- Carefully fill the baking dish with just boiled water to reach halfway up the sides of the individual ovenproof dishes. Cover the baking dish loosely with aluminum foil. Carefully push in the oven rack.
- Bake until the custards are just set around the edges and the centres are slightly jiggly, about 35 minutes (start checking custards at the 25 minute mark, depending on the depth of your oven proof dishes it may take less or more than 35 minutes).
- Transfer baking dish to a wire rack and allow custards to cool until individual dishes are comfortable enough to handle. Remove individual dishes from water bath, cover and refrigerate until chilled, at least one and a half hours or as long as two days.
- Just before serving, sprinkle Demerara sugar evenly over the surface of the baked custards.
- Using a kitchen torch (set to continuous flame) wave the tip of the flame over the sugar at close range until it begins to melt and reaches a light to medium amber colour (rotate the dish for even caramelization). If you do not have a kitchen torch, set the oven to the broiler setting (make sure to preheat) and place the individual custards on a baking sheet on the top rack of the oven. Move baking sheet around to ensure even caramelization.
- Repeat a second time if desired to create a crispier crust.
Poached Forelle Pears
- 630 ml (2 2/3 cups) water
- 240 grams (1¼ cups) Demerara sugar
- 6 Forelle pears (firm but ripe), peeled and cored
- 1 vanilla bean, split and seeded
- 1 cinnamon stick
- In a medium saucepan bring water and sugar to a boil over medium heat, stirring until sugar is completely dissolved.
- Meanwhile, wash, peel (using vegetable peeler and keeping as much of the pear’s natural shape as possible), cut in half and core (with a melon baller) pears.
- Reduce heat to medium-low; add vanilla bean, seeds, and cinnamon stick.
- To the poaching liquid add prepared pears cored side down, flipping pears halfway though cooking time, covering pears with a cartouche (**see recipe notes for preparing a cartouche – a tip I picked up when visiting David Lebovitz’s site). Gently simmer at medium-low heat until pears are cooked through (pears should still hold their shape but are tender when pierced with a skewer), 15 to 25 minutes.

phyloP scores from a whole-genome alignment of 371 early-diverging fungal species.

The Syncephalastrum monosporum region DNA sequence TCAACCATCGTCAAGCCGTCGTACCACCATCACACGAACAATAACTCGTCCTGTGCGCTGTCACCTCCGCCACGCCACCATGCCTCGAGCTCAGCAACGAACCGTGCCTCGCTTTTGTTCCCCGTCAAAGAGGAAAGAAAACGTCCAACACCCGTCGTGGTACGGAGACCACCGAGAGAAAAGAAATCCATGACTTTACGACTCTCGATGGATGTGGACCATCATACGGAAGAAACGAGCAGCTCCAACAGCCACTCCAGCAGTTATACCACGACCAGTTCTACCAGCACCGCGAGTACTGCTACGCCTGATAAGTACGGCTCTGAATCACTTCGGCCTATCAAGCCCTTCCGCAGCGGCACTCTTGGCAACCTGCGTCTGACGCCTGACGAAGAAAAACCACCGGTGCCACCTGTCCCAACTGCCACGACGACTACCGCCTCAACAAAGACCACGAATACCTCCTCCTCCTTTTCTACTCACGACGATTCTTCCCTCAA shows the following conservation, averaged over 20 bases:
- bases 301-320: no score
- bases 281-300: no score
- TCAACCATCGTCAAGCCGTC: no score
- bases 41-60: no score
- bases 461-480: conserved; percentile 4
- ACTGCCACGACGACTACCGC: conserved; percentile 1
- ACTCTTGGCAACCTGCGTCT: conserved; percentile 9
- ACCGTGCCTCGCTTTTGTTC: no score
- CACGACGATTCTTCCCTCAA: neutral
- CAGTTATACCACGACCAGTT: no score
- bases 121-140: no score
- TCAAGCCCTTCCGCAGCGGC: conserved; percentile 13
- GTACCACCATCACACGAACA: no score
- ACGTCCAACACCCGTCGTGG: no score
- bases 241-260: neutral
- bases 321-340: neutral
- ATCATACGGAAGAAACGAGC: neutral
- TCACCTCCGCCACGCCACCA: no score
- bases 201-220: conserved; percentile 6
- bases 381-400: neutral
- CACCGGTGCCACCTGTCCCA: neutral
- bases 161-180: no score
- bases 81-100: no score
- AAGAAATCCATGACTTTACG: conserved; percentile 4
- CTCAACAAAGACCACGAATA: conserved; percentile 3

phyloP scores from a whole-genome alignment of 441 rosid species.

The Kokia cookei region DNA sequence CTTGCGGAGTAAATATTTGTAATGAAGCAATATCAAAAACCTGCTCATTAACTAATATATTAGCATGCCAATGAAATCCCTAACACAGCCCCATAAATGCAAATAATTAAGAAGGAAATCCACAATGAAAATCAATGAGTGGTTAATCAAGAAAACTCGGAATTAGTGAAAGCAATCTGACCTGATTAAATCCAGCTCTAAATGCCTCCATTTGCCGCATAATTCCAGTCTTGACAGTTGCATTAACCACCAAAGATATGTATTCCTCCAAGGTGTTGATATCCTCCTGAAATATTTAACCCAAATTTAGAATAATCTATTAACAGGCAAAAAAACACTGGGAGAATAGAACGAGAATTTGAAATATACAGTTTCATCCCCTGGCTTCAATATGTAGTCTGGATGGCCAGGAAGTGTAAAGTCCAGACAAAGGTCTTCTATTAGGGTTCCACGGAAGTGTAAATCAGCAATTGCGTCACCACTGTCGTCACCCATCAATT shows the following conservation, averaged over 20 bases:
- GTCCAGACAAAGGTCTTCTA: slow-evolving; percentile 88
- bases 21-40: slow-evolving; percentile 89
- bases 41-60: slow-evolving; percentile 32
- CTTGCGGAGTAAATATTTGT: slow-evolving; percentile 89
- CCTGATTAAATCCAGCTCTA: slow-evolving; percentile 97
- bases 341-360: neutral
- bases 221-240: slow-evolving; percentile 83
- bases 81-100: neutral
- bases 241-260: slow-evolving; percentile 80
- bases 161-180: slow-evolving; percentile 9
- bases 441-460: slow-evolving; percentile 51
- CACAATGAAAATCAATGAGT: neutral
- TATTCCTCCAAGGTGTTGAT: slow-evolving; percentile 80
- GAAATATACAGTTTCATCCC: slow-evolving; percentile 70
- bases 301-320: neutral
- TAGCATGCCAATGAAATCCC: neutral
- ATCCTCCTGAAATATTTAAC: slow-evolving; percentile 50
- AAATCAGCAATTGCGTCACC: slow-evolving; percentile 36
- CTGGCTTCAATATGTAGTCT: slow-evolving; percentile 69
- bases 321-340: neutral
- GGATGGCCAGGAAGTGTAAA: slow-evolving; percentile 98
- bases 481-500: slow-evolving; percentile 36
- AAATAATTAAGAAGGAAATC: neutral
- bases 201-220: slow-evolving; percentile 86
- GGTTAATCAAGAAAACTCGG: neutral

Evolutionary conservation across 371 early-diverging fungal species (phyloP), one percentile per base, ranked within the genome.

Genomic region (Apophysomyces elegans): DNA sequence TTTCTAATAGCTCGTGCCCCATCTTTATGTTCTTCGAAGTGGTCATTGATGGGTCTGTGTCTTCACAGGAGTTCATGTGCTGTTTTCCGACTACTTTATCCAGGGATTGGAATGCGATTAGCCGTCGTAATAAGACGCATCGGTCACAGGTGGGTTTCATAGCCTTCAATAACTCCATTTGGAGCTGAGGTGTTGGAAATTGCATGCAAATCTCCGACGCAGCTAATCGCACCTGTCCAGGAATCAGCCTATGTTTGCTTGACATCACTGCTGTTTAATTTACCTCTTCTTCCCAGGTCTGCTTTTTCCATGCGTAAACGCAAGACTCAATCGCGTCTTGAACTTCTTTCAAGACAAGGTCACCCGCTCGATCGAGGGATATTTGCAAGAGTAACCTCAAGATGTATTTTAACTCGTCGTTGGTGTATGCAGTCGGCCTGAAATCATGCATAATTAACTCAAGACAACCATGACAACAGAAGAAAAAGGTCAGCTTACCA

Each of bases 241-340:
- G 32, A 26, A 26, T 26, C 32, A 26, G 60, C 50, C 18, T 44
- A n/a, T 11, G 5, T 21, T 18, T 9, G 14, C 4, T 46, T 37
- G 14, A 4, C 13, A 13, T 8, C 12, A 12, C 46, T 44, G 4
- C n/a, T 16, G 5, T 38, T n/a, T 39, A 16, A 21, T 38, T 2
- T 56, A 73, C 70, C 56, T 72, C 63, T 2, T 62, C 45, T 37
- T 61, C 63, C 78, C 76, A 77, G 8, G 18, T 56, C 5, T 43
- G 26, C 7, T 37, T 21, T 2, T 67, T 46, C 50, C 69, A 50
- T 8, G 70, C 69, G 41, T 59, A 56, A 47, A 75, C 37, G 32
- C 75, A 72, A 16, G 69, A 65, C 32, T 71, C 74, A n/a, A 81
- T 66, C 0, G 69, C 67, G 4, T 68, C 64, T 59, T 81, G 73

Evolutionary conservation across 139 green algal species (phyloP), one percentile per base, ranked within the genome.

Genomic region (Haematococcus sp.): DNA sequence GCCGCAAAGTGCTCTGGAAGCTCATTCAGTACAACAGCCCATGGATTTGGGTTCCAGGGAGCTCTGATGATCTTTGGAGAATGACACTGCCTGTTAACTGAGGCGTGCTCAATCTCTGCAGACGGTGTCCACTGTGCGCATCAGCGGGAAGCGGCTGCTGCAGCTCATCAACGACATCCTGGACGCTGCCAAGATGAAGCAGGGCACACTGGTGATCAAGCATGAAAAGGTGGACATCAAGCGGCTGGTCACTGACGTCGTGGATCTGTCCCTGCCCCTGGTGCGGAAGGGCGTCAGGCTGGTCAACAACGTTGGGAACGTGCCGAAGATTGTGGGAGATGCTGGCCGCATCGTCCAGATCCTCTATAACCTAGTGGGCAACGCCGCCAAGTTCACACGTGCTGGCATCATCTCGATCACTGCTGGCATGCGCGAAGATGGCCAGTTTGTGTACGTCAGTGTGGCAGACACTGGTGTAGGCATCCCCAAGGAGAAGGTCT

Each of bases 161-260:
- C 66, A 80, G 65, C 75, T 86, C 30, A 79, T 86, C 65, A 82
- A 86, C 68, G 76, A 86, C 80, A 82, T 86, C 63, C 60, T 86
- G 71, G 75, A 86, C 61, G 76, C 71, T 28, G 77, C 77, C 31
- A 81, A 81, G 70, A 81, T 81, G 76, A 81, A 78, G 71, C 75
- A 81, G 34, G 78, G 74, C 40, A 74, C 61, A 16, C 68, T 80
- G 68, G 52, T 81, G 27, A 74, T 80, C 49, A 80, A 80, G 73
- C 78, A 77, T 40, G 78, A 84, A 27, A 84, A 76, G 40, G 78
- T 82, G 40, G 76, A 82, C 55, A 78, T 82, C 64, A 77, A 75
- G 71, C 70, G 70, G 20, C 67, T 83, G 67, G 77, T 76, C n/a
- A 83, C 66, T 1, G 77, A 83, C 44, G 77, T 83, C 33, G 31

- Remove from heat; remove baking paper and set-aside allowing pears to cool in the poaching liquid.
- Serve pears warm with a scoop of ice cream. If you would like to make use of the poaching liquid, remove the vanilla bean and cinnamon stick and then cook the poaching liquid over medium-high heat until it reduces by half and becomes a thick syrup (keep an eye on the liquid you don’t want it to darken too much). Drizzle warm syrup over warm pears and serve with ice cream.
- Poached pears can be stored in an airtight container in the poaching liquid fridge for 3 or 4 days, reheating and preparing syrup (if using) prior to serving.
- Create a cartouche (paper circle) by cutting a piece of non-stick baking paper just a little larger than the size of your saucepan.
- Place the baking paper on a flat surface and fold it evenly in half. Fold the baking paper in half once again; then fold the baking paper in half one last time (creating a triangle).
- Place the tip of the paper triangle in the centre of the saucepan and using scissors trim the larger side of the triangle to create a circle, which will fit snugly over the fruit in the saucepan. Using scissors, trim a small piece from the triangle tip creating a whole in the centre, which will allow some of the steam to escape.
- Place the paper over the pears while they’re cooking, pressing down occasionally as they simmer, to ensure the liquid is covering them.
Tags: baked pudding, creme brulee, custard recipes, dessert, desserts, desserts for entertaining, Donna Hay recipes, entertaining, food, food photography, food photos, fruit, individual dessert, individual desserts, maple syrup, pear recipes, pears, pudding